Reverb is used for both natural enhancement and special effects. Before adding reverb, give some thought to how you want your mix to sound.  The genre you’re working in will probably signal stylistic choices. Classical, jazz and other acoustic music tends to call for more natural treatment while thick, dramatic reverb is right at home in pop and rock.

Are you going for realism or big drama? Emulating a small- to medium-sized room will add liveliness without muddying the mix. (It can help to imagine the space where you might experience the performance.) Do you want to emphasize or de-emphasize mix elements? Less-reverberant (“dry”) sounds seem closer while more reverberant (“wet”) sounds appear farther away.

Consider your song tempo: Generally, the faster or more rhythmically complex the song, the shorter the reverb time, for the sake of clarity. Slower tempos and long sustains tend to stand up better to bigger, longer reverbs.

Reverb can overcome some of the limitations of recording at home by creating the “sound” of better acoustic environments. (Close-mic your sound sources to de-emphasize the room sound in imperfect spaces.) Recording a remote musical collaboration? Reverb can make your mix sound cohesive, like the musicians are all performing in the same space.

Remember that an audio effect sounds very different when you listen to it applied to an individual track versus hearing that track in the mix. A dramatic reverb effect might sound gorgeous on soloed vocals, for example, but those vocals might sound murky or cluttered once they’re layered with other mix elements. Always make reverb decisions in the context of your overall mix.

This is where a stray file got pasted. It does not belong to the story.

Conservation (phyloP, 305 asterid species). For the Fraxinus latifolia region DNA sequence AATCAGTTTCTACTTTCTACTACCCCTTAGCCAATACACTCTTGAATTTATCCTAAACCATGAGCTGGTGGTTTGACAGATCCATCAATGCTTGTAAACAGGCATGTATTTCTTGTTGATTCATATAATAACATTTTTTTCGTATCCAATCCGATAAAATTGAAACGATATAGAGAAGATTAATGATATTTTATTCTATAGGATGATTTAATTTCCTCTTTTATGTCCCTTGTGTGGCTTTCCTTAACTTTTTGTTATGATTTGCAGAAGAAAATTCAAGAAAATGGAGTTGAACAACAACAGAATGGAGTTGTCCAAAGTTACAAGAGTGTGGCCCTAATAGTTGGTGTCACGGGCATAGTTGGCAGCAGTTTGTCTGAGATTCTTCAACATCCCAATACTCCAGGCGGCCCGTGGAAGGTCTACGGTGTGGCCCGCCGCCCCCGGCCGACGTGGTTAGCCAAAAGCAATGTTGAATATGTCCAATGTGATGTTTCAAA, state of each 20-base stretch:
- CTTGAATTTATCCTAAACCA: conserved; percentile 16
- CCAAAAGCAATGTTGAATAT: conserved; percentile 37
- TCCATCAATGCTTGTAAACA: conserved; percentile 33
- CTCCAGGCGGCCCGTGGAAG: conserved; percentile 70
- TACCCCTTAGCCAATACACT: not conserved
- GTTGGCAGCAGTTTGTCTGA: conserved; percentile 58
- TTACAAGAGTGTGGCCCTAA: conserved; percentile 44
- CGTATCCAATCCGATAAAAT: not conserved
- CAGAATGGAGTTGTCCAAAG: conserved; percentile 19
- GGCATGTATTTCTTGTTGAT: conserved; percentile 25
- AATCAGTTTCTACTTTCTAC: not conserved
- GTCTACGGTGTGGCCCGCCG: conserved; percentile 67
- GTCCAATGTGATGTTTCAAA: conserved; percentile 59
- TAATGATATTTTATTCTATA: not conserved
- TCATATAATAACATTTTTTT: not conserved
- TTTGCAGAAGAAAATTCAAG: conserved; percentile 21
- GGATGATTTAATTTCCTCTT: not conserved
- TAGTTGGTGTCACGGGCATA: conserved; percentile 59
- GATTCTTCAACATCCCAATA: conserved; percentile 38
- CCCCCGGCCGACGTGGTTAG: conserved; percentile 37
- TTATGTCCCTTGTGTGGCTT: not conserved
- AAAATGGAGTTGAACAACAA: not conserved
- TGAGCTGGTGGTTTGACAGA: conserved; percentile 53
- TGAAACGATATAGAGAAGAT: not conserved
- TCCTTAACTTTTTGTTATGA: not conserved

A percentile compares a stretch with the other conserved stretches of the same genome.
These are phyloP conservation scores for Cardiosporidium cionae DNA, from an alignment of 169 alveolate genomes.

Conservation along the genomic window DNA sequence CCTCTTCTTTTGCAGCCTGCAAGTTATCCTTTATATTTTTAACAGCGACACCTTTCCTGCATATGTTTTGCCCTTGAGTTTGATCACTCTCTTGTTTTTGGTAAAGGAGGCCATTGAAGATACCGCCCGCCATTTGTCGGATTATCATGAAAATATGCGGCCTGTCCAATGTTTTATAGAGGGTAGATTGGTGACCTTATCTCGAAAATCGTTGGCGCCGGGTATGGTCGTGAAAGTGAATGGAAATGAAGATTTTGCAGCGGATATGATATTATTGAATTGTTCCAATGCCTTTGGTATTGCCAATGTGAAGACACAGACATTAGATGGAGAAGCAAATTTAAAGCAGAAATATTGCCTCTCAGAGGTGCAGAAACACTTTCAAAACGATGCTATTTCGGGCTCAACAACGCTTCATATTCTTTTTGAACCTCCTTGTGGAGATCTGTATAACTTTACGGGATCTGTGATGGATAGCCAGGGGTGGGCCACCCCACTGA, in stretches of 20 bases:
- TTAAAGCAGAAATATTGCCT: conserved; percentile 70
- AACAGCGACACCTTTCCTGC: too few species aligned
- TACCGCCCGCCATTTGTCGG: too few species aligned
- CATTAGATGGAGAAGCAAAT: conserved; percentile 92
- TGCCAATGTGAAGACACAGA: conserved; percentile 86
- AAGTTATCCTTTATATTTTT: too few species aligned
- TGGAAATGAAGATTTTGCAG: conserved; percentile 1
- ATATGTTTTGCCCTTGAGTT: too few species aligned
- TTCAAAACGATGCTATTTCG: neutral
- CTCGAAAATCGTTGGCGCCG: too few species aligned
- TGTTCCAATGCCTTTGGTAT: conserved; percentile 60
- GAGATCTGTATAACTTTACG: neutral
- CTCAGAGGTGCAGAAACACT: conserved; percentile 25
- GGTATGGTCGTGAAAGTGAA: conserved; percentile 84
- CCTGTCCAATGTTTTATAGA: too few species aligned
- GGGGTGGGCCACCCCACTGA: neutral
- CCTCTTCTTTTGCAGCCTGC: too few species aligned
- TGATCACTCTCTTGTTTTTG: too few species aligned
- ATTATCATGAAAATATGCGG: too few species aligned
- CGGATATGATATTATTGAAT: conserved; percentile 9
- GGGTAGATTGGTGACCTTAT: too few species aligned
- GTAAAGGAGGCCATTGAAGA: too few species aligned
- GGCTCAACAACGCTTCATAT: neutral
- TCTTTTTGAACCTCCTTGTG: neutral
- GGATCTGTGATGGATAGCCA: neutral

Lexicon’s family of plug-ins are compatible with DAWs like Pro Tools, Logic, Cubase, Studio One, FL Studio, Garage Band or any other AAX, RTAS, Audio Unit or VST-compatible host.

Other Lexicon Effects
The Lexicon legacy goes far beyond reverb. Expand your palette with iconic effects reborn as plug-in algorithms in our PCM Total Bundle and PCM Native Effects Bundle, including Pitch Shift, MultiVoice Pitch, Chorus, Resonant Chords, Dual Delay Random Delay and Stringbox. (Check out some pro tips for crafting killer sounds with these effects.)

Choosing the Right Reverb Package
Lexicon’s family of plug-ins are compatible with DAWs like Pro Tools, Logic, Cubase, Studio One, FL Studio, Garage Band or any other AAX, RTAS, Audio Unit or VST-compatible host. With a choice of five effects packages, there’s a plug-in or bundle that’s perfect for you.

MPX Native Reverb: This single polymorphic plug-in offers 7 reverb types—Small Plate, Large Plate, Small Hall, Large Hall, Small Chamber, Large Chamber and Room—with more than 100 presets.

LXP Native Reverb Plug-In Bundle: This core collection offers four of our most popular reverbs: Chamber, Hall, Plate and Room. Choose from more than 200 presets.

PCM Native Effects Plug-In Bundle: Expand your arsenal with six effects derived from our PCM96 Stereo Reverb/Effects Processor, including Pitch Shift, MultiVoice Pitch, Chorus, Resonant Chords, Random Delay and Dual Delay, plus Stringbox.

PCM Native Reverb Bundle: An essential collection of the finest reverb plug-ins available, including Vintage Plate, Plate, Hall, Room, Random Hall, Concert Hall, and Chamber effects; choose from hundreds of presets or create your own.

PCM Total Bundle: This powerhouse package features 14 reverb and effects plug-ins—everything available in both our Native Reverb Bundle and Native Effects Bundle—along with hundreds of versatile presets, stereo/phase meters and a graphical real-time display.

Remember that reverb effects and their presets are just a point of departure, and sometimes the sound you’re going for calls for more than one effect. Listen to recordings that you love, and study the way they use reverb to create space and emotion. Remember, there are no hard and fast rules, so don’t be afraid to experiment.

Do you have go-to reverb tricks? Let us know in the comments!